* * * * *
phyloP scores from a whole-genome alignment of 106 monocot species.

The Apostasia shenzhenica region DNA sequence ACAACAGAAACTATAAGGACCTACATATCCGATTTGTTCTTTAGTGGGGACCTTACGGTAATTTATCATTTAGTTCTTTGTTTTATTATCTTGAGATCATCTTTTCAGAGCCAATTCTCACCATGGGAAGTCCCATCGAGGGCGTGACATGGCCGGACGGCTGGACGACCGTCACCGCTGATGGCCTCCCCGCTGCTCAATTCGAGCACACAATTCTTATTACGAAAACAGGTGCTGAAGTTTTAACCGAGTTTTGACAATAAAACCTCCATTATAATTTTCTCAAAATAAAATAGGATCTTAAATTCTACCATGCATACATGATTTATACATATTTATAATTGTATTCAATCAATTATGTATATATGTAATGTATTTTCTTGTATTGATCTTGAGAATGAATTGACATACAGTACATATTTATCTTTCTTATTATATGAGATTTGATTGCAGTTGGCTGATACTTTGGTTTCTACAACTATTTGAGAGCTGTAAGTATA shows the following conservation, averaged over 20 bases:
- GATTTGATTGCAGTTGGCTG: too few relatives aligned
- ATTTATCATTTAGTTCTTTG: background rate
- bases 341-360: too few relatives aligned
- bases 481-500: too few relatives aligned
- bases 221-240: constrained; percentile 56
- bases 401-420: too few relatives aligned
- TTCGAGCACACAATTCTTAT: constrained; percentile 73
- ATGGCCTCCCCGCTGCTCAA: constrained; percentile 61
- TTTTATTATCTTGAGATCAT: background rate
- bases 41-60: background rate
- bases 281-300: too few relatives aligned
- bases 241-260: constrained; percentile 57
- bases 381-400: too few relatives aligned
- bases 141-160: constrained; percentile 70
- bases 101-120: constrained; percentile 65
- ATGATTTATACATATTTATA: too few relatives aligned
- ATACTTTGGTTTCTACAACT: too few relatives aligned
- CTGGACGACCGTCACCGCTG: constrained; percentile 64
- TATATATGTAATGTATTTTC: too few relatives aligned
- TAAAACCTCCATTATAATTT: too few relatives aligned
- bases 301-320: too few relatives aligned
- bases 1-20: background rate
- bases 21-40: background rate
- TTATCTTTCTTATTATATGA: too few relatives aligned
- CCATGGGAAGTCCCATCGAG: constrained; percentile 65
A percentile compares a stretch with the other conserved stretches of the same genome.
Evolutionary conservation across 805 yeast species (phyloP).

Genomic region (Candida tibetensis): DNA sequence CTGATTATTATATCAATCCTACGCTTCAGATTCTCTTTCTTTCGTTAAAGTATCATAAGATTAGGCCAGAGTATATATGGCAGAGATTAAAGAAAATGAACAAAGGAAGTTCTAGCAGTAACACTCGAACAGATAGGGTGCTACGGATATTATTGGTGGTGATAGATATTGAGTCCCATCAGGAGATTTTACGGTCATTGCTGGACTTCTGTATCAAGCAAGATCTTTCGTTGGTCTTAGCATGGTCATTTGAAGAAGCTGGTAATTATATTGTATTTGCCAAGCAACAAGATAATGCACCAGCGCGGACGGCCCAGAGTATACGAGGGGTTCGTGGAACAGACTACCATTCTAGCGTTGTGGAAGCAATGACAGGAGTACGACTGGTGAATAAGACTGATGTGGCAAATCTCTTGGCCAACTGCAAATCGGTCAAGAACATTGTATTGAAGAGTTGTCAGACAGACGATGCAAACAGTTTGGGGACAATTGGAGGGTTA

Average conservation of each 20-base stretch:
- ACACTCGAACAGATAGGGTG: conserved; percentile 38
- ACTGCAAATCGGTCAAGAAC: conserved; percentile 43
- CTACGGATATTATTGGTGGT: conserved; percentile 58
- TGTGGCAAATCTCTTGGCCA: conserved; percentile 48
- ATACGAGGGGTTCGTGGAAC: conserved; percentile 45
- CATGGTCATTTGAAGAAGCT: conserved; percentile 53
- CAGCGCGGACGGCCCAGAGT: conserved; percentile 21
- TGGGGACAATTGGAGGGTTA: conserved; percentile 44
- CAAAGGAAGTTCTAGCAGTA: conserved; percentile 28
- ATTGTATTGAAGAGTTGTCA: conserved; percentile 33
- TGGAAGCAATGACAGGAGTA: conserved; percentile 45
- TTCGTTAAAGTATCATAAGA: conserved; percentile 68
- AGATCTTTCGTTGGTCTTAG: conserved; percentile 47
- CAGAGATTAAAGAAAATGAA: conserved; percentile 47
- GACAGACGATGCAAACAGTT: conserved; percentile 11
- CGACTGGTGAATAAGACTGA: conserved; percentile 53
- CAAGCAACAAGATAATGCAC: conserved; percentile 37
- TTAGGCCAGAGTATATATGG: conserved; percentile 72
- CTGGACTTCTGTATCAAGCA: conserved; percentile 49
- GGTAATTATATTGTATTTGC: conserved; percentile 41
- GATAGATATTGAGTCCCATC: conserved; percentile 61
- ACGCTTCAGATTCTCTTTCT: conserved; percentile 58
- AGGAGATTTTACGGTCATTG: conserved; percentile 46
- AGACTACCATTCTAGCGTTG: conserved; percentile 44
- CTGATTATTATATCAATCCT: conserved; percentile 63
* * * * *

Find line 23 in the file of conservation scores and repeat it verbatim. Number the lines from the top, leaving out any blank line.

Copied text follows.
- bases 301-320: too few relatives aligned